You have also identified many exciting areas of focus for research – from AI, to resilient urbanization, to brain sciences – which overtime can shape the future of humanity.   

While the pace and intensity of research is high on this campus and in Singapore, our total R&D endeavours are small relative to the rest of the world. 

There are many beautiful gardens on campus, but NTU cannot be a walled garden. Science knows no boundaries, and the way to maximise your impact is to collaborate widely.  

So, I am glad to hear from Subra that NTU is working with almost 650 academic institutions and industry players across the world.

You must continue to deepen and expand these linkages, within Singapore and with like-minded partners from around the world.

You must remain open to new ideas, talent, and collaborations, and do your best to inspire and nurture your research talent. 

As we continue to pursue our goals for RIE 2025 and beyond, I look forward to even greater research impact from NTU. 

Second Wave – Students

The second wave is the Students wave. With the pace of change, universities worldwide are rethinking how we approach learning. 

The workplace that their students eventually enter is much more complex. Complex problems require multidisciplinary approaches – to appreciate different perspectives, and work in diverse teams. 

When I was Education Minister, we started developing our children holistically with 21st century competencies. And its most apt that the training of future teachers takes place here at NTU, in NIE. 

NTU caught on to this new wave of learning early, with the Renaissance Engineering Programme in 2011.  Last year, you mainstreamed the Interdisciplinary Collaborative Core for undergraduates.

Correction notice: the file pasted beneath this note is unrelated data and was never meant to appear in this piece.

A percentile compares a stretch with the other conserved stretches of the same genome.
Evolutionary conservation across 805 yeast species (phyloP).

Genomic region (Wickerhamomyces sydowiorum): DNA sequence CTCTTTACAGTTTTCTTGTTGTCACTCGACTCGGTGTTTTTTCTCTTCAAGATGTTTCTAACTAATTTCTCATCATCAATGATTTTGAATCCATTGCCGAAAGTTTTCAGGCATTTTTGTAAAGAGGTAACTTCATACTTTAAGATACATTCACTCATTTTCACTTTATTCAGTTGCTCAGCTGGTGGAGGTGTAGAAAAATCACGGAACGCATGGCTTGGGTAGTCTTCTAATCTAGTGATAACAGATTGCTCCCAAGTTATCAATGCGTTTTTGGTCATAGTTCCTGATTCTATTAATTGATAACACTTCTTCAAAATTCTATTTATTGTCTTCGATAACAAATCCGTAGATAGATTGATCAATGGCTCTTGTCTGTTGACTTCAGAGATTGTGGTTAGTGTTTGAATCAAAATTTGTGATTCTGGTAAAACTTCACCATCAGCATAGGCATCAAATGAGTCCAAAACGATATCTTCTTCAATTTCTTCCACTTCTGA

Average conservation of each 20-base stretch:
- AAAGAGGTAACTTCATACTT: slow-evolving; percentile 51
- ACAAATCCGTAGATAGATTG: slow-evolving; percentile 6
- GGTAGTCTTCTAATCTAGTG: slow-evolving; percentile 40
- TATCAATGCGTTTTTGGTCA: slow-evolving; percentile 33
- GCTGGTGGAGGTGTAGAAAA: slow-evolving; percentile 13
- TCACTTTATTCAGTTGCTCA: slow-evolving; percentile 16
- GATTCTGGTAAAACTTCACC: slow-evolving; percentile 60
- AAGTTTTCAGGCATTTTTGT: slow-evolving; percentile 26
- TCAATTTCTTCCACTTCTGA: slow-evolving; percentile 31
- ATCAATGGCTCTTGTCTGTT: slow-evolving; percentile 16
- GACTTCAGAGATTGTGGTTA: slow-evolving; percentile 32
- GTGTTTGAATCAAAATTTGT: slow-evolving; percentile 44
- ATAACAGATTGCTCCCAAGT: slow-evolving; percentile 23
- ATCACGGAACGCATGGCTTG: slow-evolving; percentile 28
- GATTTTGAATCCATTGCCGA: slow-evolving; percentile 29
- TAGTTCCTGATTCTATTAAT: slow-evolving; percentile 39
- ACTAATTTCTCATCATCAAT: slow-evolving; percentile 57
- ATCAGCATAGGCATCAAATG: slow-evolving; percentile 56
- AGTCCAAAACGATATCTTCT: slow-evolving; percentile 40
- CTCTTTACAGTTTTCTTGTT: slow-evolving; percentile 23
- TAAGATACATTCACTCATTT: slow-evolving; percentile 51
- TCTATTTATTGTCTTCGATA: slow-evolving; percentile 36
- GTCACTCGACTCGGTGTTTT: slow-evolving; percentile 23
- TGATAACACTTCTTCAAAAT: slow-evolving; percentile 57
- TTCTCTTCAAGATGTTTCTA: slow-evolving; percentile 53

Prior to COVID, some 8-in-10 NTU students gained a more international outlook through overseas opportunities. With borders re-opening, it is critical that your students continue to explore and remain open to the world. 

Another related development is lifelong learning. Gone were the days when the skills you pick up in university last a lifetime. 

Traditionally, universities focus on educating youths before they enter the workforce.  But a university of the future must be part of the lifelong learning movement. 

So, I am glad that universities in Singapore – including NTU – have taken an enlightened approach towards continuing education.  

PaCE@NTU offers a range of modular courses to adult learners, which can be stacked towards micro-credentials. As importantly, PaCE offers course credits for NTU alumni to encourage them to upskill throughout life.  

To fully ride the Students wave, NTU needs to broaden learning through multi-disciplinary and global exposures, and build a lifelong learning relationship with your students. 

Your alumni is your greatest pride and joy. In turn, I hope your alumni remain connected to and contribute to your continued success. 


A third wave that is now gaining momentum across societies is the need to forge a stronger social compact. 

The social compact is under stress in many societies. Disparities are widening, and many communities feel excluded from progress.